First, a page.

Yes, in many instances, and in the best of times, we can function without denominations. But we are not always at our best, taking into account our temptation to turn in upon ourselves (and the reformers defined sin in this way) and the complexity of creating and sustaining community. I am convinced that every church and every member of the clergy, over a span of time, needs to belong to a denomination.
Interesting post on Christian Century by Kenneth Carter on why congregations need denominations. I’m sympathetic to what he says. My own congregation doesn’t have a denomination, and is unlikely to ever have one again, after being mistreated by the hierarchy and leaving en masse. I think it’s healthy the way my own church has cultivated strong ties to a wide variety of congregations of various denominations in the area. We might even be well connected enough to have the help we would need from outside in times of conflict. That said, I think denominationalism or some other co-operation is something the church overall is poorer without.
In 1976 Rod Huron may have welcomed us into the Computer Age a little too soon… although it was very worrying that computers were already creating punchcards with fortune cookie messages.
Inside, many of the devotion titles use computer speak which resembles SMS speak three decades later – ‘ME FRST‘ and ‘M + F >> U’ and ‘SALV PRO’. The work, recently withdrawn from a theological library I’m familiar with, is illustrated with punchards, fake circuit diagrams and the like.
The Weekend Australian Magazine (Oct 1-2) featured a cover-story by Kate Legge on the conservative Adass Jews in Melbourne, a distinctive, largely self-contained Jewish community. Inevitably, the Amish were mentioned as a point of comparison, another distinctive religious community not wanting to embrace all of the technologies and assumptions of the 21st century – or even the 20th. For the Adass, adhering to strict dietary laws is paramount. The Sabbath is closely observed. Men do not touch women, even to shake their hand. They do not forbid contact with the outside world, but they live largely within their community.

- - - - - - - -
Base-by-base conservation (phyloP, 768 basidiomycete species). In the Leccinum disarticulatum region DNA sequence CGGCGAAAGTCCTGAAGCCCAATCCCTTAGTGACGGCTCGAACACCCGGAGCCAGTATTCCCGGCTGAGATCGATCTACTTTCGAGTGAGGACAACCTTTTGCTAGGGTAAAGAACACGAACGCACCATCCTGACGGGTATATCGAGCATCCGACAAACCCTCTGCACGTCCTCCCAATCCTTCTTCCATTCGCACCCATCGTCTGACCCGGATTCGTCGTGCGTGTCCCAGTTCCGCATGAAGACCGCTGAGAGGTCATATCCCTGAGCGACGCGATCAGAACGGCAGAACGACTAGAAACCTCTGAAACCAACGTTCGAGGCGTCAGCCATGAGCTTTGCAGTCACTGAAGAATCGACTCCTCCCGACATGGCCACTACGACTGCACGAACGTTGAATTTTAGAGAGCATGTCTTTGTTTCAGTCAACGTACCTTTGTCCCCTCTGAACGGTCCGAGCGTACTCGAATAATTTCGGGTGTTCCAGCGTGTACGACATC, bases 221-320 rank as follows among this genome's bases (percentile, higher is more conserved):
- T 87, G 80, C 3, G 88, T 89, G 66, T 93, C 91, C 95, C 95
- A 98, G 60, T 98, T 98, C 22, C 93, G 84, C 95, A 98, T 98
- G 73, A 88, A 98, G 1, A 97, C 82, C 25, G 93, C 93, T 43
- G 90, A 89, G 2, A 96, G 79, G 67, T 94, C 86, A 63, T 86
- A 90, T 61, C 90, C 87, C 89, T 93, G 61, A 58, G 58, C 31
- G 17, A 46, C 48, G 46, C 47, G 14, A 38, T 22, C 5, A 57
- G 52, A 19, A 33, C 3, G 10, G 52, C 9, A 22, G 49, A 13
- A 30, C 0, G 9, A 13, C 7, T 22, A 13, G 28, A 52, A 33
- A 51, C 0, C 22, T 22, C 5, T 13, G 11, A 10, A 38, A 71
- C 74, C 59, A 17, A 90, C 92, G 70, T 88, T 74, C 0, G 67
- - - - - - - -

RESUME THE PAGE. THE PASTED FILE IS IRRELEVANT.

Reading about the Adass brought out conflicting feelings in me, two ideologies which sometimes overlap and sometimes clash. One is a belief in the need for deep community; the other is a belief in the need for an authentic life.
It was in my teen years that I articulated a personal vision that pitted myself against the suburban world around me; I called it ‘calibanism’ then, after Miranda’s term in John Fowles’ The Collector (who in turn had got it from the character in Shakespeare’s The Tempest); it is similar to ‘boganism’. I was arrogant, ignorant and lonely then. I thought that the only authentic response to lowbrow culture and consumerism was an individualistic elitism. As my politics and faith became more left wing, I came to see the bogans or calibans of this world as at least partly victims of a system. I embraced the (not exclusively) Anabaptist conception of the church as a counter-cultural community. But even in my twenties, I was ambivalent about conforming to the norms and rules of a community.
I think our society has become so sadly fragmented and individualistic, losing much of the community involvement which gave our ancestors a sense of belonging and meaning. And yet I always place myself on the fringe of any system or community – too ready, perhaps, to see its compromises and faults, too unwilling to compromise on my own complicated code.